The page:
Christie had been a major-league smuggler in Arizona since the 1970s, the Queen Bee, a prime mover of thousands of pounds of Mexican marijuana. When she died in 2001, I wrote “The Ballad of Christie Bohling” for the magazine, a tribute in which I interviewed a number of her colleagues—even the Mexican “businessmen” themselves—who told tales of her sterling reputation.

She was a classy outlaw: reliable, honest and, most important, able to turn huge shipments of pot into money.

While Christie was brash and colorful, moving loads of pot with panache, showing the guys who the real boss was, Patrick was quiet and reserved, a man who rarely made eye contact—a cowboy type, taking things in, keeping judgments to himself.

Patrick had met Christie in the 1980s, and his intricate knowledge of the back roads and dusty, barely there trails of the Arizona desert and hills had served them well. However, when I met them, Patrick was in the midst of a five-year stretch of probation, after being betrayed by a police informer. So, at least for the time being, the couple had shifted their focus to hemp.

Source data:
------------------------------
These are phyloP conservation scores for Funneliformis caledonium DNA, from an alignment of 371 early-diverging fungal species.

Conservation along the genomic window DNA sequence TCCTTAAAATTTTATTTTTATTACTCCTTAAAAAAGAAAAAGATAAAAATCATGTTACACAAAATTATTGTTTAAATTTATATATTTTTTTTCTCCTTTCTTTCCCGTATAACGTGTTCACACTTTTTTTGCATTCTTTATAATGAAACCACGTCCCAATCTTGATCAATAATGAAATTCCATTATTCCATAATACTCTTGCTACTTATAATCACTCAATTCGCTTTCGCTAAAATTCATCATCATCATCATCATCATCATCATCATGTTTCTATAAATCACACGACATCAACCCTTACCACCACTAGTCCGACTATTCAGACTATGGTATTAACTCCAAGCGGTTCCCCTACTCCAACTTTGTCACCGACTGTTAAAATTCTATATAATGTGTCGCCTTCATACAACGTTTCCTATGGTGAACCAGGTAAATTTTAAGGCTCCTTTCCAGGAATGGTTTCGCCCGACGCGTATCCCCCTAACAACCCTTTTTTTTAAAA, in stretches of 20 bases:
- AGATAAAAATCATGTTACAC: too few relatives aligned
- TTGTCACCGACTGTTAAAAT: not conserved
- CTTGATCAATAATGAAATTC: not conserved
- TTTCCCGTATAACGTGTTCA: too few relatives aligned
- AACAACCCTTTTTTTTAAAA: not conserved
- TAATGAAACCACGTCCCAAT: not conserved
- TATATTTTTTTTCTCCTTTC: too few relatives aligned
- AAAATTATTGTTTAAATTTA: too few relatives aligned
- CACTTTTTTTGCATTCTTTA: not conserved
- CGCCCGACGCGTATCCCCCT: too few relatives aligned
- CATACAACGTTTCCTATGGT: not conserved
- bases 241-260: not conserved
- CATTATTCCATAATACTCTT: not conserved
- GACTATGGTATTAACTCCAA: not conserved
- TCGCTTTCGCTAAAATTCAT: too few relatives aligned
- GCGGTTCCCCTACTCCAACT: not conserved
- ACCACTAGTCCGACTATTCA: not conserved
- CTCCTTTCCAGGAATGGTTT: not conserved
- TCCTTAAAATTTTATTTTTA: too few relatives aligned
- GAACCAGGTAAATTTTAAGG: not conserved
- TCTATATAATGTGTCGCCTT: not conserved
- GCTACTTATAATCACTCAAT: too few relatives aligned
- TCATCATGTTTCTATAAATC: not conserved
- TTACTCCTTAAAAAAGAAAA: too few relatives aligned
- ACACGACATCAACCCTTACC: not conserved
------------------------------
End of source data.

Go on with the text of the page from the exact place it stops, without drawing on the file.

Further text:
They cared deeply about the plant and both were students of America’s hidden hemp history. Together, they founded the Coalition of Hemp Activists (CHA), encouraging anyone who had interest in moving the issue forward to join them. The CHA even launched its own hemp clothing line.

One of its crowning achievements occurred in 1992, when the CHA staged and funded a formidable protest at the San Antonio Drug Summit, renting its own convention hall right next to the antidrug confab, where six world presidents were in attendance. Three thousand members of the media were there, too—and were inundated with the real facts about hemp and marijuana.

Photo by Malcolm MacKinnon